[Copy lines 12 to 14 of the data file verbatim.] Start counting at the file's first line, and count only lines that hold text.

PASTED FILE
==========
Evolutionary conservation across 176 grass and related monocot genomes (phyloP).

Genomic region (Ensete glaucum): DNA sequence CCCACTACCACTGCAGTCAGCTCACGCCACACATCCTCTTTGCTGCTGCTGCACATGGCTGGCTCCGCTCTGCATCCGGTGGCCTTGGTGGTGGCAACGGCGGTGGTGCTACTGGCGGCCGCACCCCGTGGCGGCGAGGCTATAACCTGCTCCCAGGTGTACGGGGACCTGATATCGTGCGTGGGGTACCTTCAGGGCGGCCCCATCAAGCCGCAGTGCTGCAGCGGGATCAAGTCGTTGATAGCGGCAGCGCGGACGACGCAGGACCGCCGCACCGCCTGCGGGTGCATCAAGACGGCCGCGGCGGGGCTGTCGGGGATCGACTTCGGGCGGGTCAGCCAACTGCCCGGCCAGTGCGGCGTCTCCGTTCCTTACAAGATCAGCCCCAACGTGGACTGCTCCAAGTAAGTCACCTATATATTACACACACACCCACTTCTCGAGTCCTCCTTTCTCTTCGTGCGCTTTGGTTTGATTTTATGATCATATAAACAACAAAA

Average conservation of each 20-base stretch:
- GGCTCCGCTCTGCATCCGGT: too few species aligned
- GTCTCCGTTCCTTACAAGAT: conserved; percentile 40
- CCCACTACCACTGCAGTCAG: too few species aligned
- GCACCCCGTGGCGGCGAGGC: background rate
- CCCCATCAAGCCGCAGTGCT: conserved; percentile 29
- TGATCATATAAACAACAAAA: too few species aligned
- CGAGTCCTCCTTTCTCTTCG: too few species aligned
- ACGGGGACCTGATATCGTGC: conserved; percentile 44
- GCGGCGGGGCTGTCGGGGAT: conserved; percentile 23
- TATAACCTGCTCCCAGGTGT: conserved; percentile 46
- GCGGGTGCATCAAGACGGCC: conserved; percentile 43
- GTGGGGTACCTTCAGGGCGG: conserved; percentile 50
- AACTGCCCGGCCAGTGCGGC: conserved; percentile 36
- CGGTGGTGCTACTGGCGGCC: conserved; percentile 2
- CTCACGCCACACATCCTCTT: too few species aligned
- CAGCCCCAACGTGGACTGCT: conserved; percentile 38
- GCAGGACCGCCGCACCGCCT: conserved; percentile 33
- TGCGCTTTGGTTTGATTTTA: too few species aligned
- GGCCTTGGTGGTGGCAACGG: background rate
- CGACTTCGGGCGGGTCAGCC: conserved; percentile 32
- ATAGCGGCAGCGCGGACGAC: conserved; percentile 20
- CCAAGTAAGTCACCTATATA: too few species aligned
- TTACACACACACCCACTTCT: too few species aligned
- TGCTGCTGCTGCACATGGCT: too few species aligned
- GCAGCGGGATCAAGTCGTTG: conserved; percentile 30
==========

- GCGGCGGGGCTGTCGGGGAT: conserved; percentile 23
- TATAACCTGCTCCCAGGTGT: conserved; percentile 46
- GCGGGTGCATCAAGACGGCC: conserved; percentile 43